This new legal precedent would completely reshape city, county and state permitting and zoning decisions as it decouples private property rights of humans by giving similar rights to nature. ⁃ TN Editor
When members of the White Earth band of Ojibwe in Minnesota take out their canoes to harvest wild rice, they’re gathering a source of nourishment and following a tradition that has connected them to the land for generations.
But to the White Earth people, manoomin isn’t just a resource to be used—it’s an independent entity with the right “to exist, flourish, regenerate and evolve.”
Other tribes and even some cities also are embracing the idea that Mother Nature has legal rights—setting the stage for court battles that could shake governments, businesses and the environmental movement.
Earlier this year, voters in Toledo, Ohio, passed the Lake Erie Bill of Rights, which declared “irrevocable rights for the Lake Erie Ecosystem to exist, flourish and naturally evolve.” The measure would give the ecosystem legal standing, which means that the lake—with help from a human guardian—could enter the court system as a plaintiff and sue polluters.
Recognizing “rights of nature,” as the concept is known, also would shape city and state permitting and planning decisions. And it might become a powerful tool in fighting climate change and habitat loss.
But it’s still uncertain if any of the forms the movement has taken—protecting specific watersheds, habitats and species—will prove most effective as a legal tactic. And critics in business and government contend that overly broad declarations could paralyze important development and infrastructure if entire habitats are rendered untouchable.
“Our legal system gives corporations rights, but treats nature as property that can be exploited,” said Tish O”Dell, Ohio organizer with the Community Environmental Legal Defense Fund, which helped back the ballot measure. “If we don’t have the right to clean air and clean water in the Constitution, that was because our Founding Fathers couldn’t even fathom that would be something you’d need to write in.”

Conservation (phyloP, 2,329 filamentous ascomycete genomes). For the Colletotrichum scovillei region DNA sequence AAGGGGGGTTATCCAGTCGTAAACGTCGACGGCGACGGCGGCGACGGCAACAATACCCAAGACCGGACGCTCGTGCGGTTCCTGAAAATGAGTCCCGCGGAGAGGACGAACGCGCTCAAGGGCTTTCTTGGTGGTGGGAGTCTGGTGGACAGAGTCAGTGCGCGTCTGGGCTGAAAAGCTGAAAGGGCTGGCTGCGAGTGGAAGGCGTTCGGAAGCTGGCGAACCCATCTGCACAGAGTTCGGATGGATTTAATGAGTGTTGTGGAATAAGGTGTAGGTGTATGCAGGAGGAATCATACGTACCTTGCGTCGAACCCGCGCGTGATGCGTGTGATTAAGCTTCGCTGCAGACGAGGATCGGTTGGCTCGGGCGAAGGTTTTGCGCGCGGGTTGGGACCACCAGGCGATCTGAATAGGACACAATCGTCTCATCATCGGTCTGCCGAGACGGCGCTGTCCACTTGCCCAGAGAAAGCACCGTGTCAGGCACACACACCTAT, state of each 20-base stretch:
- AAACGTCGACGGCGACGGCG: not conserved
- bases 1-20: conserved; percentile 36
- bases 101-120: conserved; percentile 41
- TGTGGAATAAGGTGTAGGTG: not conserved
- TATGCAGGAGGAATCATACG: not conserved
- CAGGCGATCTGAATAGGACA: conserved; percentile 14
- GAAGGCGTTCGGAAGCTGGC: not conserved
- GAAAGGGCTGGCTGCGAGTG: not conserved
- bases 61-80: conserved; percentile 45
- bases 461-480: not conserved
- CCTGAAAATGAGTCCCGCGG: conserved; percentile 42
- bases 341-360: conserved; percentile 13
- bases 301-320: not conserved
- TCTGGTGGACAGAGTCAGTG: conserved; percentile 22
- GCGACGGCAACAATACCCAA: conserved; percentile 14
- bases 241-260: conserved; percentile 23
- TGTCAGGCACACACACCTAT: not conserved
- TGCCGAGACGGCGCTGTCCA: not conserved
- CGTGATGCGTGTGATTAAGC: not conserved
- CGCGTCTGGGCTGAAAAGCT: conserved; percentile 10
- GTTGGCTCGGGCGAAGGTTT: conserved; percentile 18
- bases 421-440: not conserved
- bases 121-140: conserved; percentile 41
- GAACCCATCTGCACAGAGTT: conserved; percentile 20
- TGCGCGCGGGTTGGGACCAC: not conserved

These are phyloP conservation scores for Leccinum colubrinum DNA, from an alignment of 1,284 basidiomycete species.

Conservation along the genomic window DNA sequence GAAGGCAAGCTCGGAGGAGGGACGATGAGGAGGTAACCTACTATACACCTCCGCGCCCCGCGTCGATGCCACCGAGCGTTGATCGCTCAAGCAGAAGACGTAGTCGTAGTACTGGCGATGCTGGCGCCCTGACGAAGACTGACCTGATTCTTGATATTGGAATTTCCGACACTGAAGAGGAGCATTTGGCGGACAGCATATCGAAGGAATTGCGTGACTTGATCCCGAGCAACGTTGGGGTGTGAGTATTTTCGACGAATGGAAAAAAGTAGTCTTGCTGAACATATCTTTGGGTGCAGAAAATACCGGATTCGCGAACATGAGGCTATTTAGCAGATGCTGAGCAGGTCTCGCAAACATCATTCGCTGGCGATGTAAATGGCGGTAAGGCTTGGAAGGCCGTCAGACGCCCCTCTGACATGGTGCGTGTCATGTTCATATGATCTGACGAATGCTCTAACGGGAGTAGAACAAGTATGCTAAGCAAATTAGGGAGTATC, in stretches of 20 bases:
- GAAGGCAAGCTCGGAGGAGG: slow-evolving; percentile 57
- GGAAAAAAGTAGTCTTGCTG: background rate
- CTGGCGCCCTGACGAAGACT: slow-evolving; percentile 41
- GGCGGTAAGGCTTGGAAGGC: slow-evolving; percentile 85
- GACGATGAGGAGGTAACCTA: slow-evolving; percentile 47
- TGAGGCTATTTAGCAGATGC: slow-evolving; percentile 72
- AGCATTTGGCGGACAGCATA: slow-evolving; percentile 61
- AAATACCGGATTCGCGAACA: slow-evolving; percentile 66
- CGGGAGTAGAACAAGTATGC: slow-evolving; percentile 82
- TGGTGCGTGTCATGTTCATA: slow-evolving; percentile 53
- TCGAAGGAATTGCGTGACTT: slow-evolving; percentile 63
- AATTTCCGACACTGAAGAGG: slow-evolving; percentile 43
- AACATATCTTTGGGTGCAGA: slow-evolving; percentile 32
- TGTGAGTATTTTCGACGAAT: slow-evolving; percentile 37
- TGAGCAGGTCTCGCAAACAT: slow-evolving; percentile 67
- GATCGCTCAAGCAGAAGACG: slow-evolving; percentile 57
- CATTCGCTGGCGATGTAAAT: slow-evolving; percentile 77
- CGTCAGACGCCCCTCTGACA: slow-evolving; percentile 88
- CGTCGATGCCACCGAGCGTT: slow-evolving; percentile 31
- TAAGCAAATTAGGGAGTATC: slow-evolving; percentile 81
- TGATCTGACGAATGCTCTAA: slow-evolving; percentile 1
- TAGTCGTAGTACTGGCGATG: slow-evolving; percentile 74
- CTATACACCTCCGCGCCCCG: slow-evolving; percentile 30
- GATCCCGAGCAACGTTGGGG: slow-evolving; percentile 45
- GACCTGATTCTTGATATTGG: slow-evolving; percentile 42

But the Lake Erie Bill of Rights, one of a handful of such measures enacted across the country, is being challenged in court. Drewes Farm Partnership, an Ohio business, asserts the measure is unconstitutional and would harm agriculture and other interests in the region. That challenge is currently awaiting a ruling from the U.S. District Court for the Northern District of Ohio.
Some state attorneys general, agricultural interests and business groups say recognizing rights of nature would make businesses and governments vulnerable to lawsuits over almost any action with an impact on the environment. Thomas Fusonie, a lawyer representing one of the plaintiffs in the Lake Erie lawsuit, said the Toledo measure would allow any city resident to sue “any business or government within the watershed for really undefined potential violations.”
“When you’re talking about the right for soil or mosquitoes to naturally evolve, people are going to have different views on what might violate that,” Fusonie said. “You can’t do anything to the land. You can’t farm it, you can’t put new roads in, you can’t do landscaping.”
Several U.S. tribes already have enacted rights of nature laws, pointing out that indigenous people have long treated nature as a shared resource that must be preserved.